Paige Ponder ’96 and the nonprofit she leads, One Million Degrees (OMD), are trying to change minds. Achieving their mission of increasing community college students’ graduation rates in Chicago means elevating that population’s stature in society while simultaneously helping these students envision how they can succeed against great odds.
“Community colleges generally exist sort of on the margins of [employers’] thinking even though they serve not a marginal population, but half of the public undergraduate population in Illinois and I think across the country,” Ponder explained. “But when I tell people that, they’re shocked.” Employers “should be rolling out the red carpet” for these hard-working students, she added emphatically, instead of excluding them by requiring a 4-year degree.
Most of the day-to-day work of OMD, she said, involves helping community college students overcome two types of challenges: “external” ones like working while in school, supporting dependents, or not having computers or internet access at home; and “internal” ones, like wondering whether they really belong in college or if they have what it takes to finish their degrees.
OMD has developed a combination of services to combat these barriers. Upon acceptance into the program, a student is referred to as an “OMD scholar” and is assigned a program coordinator who creates an individualized plan, designating how frequently the student will meet with the program coordinator on their campus, and introducing them to a volunteer coach — usually a professional working in an industry related to that student’s studies or interests. In addition, about 40 precent of participants will be assigned an OMD tutor to support them academically. All OMD scholars earn a stipend if they meet program expectations.
Ponder said that while students are often initially attracted to the program by the stipend and the free tutoring, halfway through, when the scholars are asked to rank the services, the majority say the program coordinators and coaches are what they value most.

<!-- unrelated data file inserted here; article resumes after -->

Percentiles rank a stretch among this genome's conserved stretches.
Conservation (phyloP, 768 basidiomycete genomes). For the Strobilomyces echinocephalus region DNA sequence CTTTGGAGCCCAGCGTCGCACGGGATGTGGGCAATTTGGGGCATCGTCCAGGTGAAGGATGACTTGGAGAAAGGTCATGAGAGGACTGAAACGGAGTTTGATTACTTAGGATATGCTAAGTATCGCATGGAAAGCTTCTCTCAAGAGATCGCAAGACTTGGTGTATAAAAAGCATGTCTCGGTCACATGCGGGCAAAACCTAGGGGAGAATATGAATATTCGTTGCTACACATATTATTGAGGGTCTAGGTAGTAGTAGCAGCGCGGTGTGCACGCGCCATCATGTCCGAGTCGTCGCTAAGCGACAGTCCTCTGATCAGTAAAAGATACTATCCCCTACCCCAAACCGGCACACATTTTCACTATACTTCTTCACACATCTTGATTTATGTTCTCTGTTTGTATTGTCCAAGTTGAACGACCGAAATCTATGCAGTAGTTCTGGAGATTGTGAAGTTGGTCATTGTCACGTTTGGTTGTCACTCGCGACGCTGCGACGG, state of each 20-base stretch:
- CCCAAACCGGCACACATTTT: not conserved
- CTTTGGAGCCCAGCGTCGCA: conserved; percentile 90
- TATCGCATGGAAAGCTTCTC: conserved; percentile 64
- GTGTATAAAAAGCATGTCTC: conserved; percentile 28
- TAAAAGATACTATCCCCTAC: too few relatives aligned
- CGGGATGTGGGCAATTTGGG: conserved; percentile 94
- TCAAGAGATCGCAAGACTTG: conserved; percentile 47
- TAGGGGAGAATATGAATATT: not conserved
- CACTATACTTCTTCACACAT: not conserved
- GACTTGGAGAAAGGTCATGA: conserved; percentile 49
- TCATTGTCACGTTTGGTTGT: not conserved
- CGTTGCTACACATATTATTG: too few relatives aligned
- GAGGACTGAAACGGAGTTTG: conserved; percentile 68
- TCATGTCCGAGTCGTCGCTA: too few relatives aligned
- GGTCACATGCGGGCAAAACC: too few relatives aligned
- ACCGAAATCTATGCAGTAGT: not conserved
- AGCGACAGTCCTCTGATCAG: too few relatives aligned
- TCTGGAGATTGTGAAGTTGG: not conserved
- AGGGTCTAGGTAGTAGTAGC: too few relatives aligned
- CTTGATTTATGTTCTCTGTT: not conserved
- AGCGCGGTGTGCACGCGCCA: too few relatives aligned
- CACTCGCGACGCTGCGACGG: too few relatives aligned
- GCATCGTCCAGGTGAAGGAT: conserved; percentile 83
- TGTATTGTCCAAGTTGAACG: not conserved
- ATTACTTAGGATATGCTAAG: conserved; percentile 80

“They want to take this chance to get this degree and get a job and really make something of their lives,” Ponder explained. “Many are seeking a community that is really going to support them in doing this.”
Experiences at Princeton helped launch Ponder in this direction. She took a sociology of poverty class sophomore year with Professor Sara McLanahan, which led her to apply to the Woodrow Wilson School of Public and International Affairs, where she pursued a self-designed concentration in poverty, welfare policy, and education.
In addition, the mentoring Ponder received as a Princeton Project 55 Fellow from Chet Safian ’55 helped set her course. She started the fellowship as a teacher in an under-resourced Catholic school in the South Bronx, and stayed on an additional three years, becoming assistant principal and development director. When she told Safian she wanted to keep growing as a leader in education, his advice was nontraditional, but astute: He told her to go to business school. She landed at the Kellog School of Management at Northwestern University.
“Kellog turned out to be a really good choice because a lot of people there are interested in social impact, so I found lots of kindred spirits,” Ponder said. “In hindsight, I think really what I was doing was preparing myself to do something just like this.”
Ponder’s MBA training prepared her to help OMD grow. When she came on board in 2012, OMD was six years old and serving 125 students per year. Five years later, the program serves 800 students per year with 30 staff members and 700 volunteer coaches. She has helped to raise $15 million for OMD during her tenure, and the graduation rate for students they serve who are full-time students and attending college for the first time is double the graduation rate of the overall population of community college students in Chicago and Illinois.
Ponder recalls being influenced by a podcast she heard that asserted that community colleges are engines of social mobility. “The people that are in our programs are total rock stars,” she said, noting that 85 percent of alumni continue their education beyond an associate’s degree or are working, or both at the same time. “They’re getting jobs we hope will put them in a position to be upwardly mobile.”